Current pulses are thus applied to electrode 10 having a pulse width and pulse interval determined by pulse generator 18 and an amplitude determined by counter 12. A number of identical pulses is applied to the patient in order that any muscle action may be observed before a higher amplitude current is used. The reaction time of the observer observing the patient, if such be present, must of course also be taken into consideration. Thus counter 17 counts the pulses furnished by pulse generator 18 and furnishes a counter advance signal to counter 12 only after a predetermined number of identical pulses has been applied to electrode 10 andv thus to the muscle of the patient. Only when counter 17 has reached a predetermined counting output, which, in turn, is determined by the state of counter 16, and no muscle twitching has been observed, is a counter advance signal applied to counter 12, thereby increasing the amplitude of the current pulses applied to the patient. From FIG. 1 it is seen that when the counter 12 furnishes a count y the amplitude of the current in the pulses-applied to the patient is l.5 miliamps. Simultaneously with the furnishing of the counter advance signal to counter 12, counter 17 is reset. Further, the change in the count oncounter 12 of course causes a different lamp 13 to light. Specifically of course the next lamp followingthe lamp activated by output y, will light; Again a predetermined number of identical pulses is furnished until counter 17,- in the absence of a muscle twitch, again advances counter 12. The amplitude of the current pulses applied to the muscle of the patient is increased until the minimum muscle movement is observed and the operator of the machine operates stop switch 29 or, alternatively, the automatic stop means 30 are activated by the twitching of the muscle. This causes pulse generator 22 to be deactivated and counters 17 and 20 to be deactivated and reset to zero. The place on the paper may now be marked under which the lamp 13 is lit. This first measured value l to reset counter 12 by approximately six steps, sincevthis will result in a current pulse amplitude which does not as yet cause muscle twitching. Reference to FIG. 1 will show that for rectangular pulses the curve starting at the rheobase value at first is substantially horizontal.

When counter 20 has again reached the position wherein a zero signal appears at the predetermined reset counting output terminal, the resetting of counter 12 is stopped and counter 16 is advanced by one step. Thisagain causes motor 34 to be activated and table 31 to be moved to the next position. Again, the signal from photo-transistor 27 serves as a fine positioning signal which stops the motor and causes pulse generator 18 to be activated as described above. The holes 35 in the table of course are bored in such a manner that each of the holes indicates the correct positioning in the x direction. Thus line x will be directly aligned with the lamp bank when the next signal appears on phototransistor 27. The pulse width furnished by pulse generator 18 now is the pulse width and pulse interval determined by count x on counter 16. This is a shorter pulse width and possibly also a shorter pulse interval. Again, pulses are applied to the patient with the pulse width and interval determined by pulse generator 18. Again, the amplitude of the pulses depends upon the output of counter 12. This amplitude is increased as stated previously after a predetermined number of identical pulses has been applied to the patient. Upon observance of the minimum muscle movement either the response of stage 30 or the closing of switch 29 causes thecounters and pulse generators to be reset and deactivated as stated above. The lamp lit along the line x then indicates the value of y which is to be entered on the diagram. This process is then repeated for other points in FIG. 1.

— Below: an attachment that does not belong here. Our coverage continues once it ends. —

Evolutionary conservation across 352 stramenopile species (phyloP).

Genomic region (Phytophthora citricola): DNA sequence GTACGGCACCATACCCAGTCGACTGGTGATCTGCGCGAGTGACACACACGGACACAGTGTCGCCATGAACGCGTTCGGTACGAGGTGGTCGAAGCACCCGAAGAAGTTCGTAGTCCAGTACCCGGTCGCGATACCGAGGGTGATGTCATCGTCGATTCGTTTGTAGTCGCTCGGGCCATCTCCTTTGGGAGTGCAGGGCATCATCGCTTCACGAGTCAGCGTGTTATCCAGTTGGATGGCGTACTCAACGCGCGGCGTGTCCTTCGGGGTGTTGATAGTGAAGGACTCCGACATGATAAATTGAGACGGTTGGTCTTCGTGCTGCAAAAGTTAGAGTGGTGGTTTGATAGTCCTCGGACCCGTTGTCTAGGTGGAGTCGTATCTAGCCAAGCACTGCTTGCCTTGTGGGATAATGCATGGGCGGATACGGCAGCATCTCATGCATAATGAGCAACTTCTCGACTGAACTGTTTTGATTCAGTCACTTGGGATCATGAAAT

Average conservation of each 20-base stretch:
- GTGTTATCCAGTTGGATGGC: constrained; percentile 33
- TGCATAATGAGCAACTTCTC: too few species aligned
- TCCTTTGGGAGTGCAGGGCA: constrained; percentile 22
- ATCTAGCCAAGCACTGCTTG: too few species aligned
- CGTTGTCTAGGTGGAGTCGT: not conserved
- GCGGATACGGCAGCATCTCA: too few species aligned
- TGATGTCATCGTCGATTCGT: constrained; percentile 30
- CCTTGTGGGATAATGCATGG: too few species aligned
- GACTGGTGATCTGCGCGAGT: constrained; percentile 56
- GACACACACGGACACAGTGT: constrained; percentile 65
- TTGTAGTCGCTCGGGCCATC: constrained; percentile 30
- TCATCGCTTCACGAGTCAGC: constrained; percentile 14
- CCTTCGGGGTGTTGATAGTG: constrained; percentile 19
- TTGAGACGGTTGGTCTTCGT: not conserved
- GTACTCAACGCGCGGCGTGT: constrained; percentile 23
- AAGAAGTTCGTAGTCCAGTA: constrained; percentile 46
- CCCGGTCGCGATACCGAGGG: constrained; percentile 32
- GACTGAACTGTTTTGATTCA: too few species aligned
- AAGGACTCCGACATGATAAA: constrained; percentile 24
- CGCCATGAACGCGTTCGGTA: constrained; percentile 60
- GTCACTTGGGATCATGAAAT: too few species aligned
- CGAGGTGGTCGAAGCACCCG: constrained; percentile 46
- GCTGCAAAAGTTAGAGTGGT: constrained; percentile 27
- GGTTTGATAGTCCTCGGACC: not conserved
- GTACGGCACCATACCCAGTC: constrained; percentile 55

In order to find the value required for the chronaxie, the procedure is the following: As mentioned above, pulses of twice'the amplitude as the rheobase are applied to the muscle and the pulse width is increased until the minimum muscle twitching appears.

The portion of the apparatus for carrying out this procedure is shown in FIG. 3. First, start switch 38 is activated, causing bistable circuit means 25 to switch to the second stable state. Switching the bistable circuit means 25 also causes counter 16 to be advanced to its end count, namely count x at which the minimum pulse width is furnished by pulse generator 18. The output at counter terminal vx causes the motor to be energized, thereby moving table 31 into the position wherein point x is lined up with the lamp bank. The amplitude of the pulses applied to the patient is so adjusted that it is double the amplitude as was obtained by the rheobase measurement. Activation of the pulse generator 18, following correct position of the table, then causes short pulses to be delivered to the patient. Again, a predetermined number of equal pulses is applied to the patient until the count on counter 16 is changed. As previously stated enough time must be allowed, especially if the stop is manually operated, to allow the observer to see the muscle movement and to react thereto.

The number of so-applied equal pulses depends upon the count on counter 16. This is accomplished by providing a counter 39 which counts the number of pulses furnished by pulse generator 18. The counter is preset to a number corresponding to the count on counter 16. When counter 39 reaches zero, it furnishes a pulse to counter 16 which causes this counter to count backwards by one unit. Simultaneously, counter 39 is again set to its initial condition corresponding to the new count on counter 16, causing pulse generator 18 to deliver a corresponding number of equal pulses having a slightly longer pulse width than the previously applied pulses. If no muscle movement is observed, the procedure is repeated until such muscle movement is observed, switch 29 is activated or unit 30 responds. The point on the diagram determined by the positioning of table 31 and the lighting of one of the lamps 13 can then be entered into the diagram.